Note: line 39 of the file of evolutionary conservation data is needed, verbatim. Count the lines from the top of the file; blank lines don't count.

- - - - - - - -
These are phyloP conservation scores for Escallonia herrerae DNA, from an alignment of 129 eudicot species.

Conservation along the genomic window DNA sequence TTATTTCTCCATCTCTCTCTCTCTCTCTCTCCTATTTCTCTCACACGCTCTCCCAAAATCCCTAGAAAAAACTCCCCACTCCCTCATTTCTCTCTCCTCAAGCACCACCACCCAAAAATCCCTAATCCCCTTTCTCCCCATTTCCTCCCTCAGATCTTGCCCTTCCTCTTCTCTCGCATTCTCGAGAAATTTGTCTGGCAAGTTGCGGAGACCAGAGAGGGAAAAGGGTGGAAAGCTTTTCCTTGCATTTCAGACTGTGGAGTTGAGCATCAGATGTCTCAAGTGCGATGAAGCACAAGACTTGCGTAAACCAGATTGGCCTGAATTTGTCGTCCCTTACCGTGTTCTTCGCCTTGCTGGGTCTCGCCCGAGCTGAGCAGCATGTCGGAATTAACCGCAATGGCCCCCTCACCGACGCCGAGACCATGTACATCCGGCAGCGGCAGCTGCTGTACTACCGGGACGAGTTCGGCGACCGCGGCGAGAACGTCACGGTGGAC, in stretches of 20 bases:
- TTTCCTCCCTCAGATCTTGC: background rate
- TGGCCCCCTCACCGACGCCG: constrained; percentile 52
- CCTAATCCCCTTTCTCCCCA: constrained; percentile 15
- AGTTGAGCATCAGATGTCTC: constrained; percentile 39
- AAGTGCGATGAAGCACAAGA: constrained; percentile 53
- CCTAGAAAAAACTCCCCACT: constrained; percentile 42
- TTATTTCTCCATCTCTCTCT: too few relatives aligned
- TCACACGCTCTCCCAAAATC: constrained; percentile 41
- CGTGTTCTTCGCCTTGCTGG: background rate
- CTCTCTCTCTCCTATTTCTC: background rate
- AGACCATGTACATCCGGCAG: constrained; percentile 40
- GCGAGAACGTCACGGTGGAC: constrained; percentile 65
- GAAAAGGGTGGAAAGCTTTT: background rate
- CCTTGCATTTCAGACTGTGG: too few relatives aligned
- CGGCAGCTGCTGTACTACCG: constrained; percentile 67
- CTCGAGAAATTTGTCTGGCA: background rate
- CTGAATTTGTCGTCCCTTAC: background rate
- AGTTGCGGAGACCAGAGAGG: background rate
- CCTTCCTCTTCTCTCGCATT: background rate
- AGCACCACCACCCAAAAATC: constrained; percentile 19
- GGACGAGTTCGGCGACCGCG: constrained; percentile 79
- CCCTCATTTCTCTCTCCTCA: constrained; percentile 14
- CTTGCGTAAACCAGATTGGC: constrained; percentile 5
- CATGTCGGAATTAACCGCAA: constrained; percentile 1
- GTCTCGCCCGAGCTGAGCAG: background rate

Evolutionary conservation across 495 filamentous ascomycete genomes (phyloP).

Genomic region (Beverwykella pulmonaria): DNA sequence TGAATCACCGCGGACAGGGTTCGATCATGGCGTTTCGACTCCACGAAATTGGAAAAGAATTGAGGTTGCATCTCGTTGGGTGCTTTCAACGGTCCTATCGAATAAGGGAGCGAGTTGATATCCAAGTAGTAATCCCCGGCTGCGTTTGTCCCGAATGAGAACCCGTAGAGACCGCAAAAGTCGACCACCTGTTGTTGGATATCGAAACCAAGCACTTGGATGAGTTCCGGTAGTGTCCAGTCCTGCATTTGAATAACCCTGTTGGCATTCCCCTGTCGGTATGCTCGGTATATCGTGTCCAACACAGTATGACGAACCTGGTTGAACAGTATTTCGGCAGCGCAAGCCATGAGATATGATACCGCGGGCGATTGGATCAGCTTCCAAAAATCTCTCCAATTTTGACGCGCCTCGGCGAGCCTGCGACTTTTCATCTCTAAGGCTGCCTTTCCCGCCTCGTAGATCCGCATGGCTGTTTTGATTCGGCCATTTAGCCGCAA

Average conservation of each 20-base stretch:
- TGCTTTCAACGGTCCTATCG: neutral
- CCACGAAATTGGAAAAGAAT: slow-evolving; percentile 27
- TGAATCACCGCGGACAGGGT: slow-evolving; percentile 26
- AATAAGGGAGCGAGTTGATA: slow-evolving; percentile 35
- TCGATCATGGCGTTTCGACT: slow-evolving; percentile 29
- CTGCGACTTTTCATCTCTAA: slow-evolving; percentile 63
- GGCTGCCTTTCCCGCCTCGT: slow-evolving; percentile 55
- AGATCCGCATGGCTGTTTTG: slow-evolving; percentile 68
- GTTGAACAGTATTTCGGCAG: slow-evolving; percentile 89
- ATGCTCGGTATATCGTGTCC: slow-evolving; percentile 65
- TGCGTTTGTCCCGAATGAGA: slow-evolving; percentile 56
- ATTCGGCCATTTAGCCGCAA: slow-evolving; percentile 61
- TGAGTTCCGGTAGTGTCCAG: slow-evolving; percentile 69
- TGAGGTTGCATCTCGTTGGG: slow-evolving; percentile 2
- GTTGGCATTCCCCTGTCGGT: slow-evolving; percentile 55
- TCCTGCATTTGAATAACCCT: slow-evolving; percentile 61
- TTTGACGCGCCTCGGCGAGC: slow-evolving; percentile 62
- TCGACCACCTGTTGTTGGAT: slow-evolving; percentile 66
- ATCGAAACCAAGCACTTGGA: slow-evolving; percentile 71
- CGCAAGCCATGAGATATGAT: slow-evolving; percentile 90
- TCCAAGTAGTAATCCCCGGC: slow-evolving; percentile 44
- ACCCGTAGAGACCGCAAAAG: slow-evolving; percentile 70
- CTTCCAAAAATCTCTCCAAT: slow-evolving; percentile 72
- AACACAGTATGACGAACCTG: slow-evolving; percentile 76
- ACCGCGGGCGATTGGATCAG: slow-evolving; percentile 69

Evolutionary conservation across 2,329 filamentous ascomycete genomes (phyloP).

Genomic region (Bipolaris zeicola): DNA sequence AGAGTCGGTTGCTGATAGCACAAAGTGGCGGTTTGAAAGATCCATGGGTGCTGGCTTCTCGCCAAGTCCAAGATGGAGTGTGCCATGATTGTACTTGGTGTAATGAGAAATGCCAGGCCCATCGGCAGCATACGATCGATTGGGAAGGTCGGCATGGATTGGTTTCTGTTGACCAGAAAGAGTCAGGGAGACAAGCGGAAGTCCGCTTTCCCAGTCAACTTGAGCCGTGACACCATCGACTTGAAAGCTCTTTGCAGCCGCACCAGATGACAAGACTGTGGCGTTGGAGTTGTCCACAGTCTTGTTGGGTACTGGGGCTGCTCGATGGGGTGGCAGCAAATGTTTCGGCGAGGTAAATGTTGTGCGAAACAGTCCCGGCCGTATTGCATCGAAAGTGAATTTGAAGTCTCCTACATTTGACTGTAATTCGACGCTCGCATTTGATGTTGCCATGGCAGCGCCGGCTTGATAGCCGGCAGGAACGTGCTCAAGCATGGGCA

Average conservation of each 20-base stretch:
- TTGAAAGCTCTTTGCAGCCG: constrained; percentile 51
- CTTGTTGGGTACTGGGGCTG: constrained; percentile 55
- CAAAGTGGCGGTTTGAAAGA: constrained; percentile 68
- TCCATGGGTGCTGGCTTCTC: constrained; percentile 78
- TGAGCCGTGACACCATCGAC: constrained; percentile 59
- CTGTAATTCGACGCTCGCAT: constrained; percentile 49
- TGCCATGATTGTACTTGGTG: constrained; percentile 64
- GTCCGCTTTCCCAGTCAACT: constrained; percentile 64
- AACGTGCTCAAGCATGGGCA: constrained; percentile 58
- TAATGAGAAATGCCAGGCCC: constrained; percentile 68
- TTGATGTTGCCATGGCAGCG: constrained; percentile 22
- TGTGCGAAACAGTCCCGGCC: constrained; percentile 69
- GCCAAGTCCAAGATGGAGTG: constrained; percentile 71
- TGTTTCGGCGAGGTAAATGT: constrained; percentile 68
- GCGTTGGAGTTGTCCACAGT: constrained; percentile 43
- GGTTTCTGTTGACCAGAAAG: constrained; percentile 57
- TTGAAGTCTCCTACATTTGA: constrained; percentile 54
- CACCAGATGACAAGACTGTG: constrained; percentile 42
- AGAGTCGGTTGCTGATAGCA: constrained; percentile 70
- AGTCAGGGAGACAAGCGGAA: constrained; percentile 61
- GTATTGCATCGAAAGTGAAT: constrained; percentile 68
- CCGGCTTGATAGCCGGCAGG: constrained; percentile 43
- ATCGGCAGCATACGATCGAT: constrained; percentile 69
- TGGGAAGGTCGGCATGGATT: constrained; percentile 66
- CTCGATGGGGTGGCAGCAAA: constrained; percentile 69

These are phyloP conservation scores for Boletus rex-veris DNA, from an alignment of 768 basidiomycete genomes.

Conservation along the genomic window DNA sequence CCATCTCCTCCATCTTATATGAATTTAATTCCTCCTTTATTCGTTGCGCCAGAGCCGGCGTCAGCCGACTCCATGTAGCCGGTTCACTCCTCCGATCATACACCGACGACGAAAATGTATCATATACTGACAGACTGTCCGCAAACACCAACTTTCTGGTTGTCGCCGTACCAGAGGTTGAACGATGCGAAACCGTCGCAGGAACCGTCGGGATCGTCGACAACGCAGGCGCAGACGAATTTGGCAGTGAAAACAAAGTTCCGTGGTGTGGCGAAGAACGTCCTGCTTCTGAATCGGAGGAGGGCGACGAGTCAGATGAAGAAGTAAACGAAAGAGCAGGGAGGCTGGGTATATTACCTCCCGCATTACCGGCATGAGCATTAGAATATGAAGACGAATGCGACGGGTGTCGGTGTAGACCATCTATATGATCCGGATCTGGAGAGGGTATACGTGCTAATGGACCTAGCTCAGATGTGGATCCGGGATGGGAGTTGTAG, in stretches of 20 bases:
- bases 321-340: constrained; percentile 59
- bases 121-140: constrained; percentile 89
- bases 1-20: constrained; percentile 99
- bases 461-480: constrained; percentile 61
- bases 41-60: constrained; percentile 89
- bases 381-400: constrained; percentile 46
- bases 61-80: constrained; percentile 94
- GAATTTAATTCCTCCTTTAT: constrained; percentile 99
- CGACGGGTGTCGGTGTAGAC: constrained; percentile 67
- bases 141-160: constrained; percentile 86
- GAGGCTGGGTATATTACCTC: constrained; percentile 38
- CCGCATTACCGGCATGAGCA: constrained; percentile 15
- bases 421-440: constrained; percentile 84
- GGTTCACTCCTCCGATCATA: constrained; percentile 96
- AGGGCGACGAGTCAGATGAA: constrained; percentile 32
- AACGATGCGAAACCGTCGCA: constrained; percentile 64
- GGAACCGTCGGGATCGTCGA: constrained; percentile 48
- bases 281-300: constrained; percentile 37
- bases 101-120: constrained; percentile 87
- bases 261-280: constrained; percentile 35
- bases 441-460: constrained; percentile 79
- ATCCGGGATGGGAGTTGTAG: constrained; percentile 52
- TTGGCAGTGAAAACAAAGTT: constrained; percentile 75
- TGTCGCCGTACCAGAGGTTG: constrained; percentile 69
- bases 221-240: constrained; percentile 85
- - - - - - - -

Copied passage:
- GTTGAACAGTATTTCGGCAG: slow-evolving; percentile 89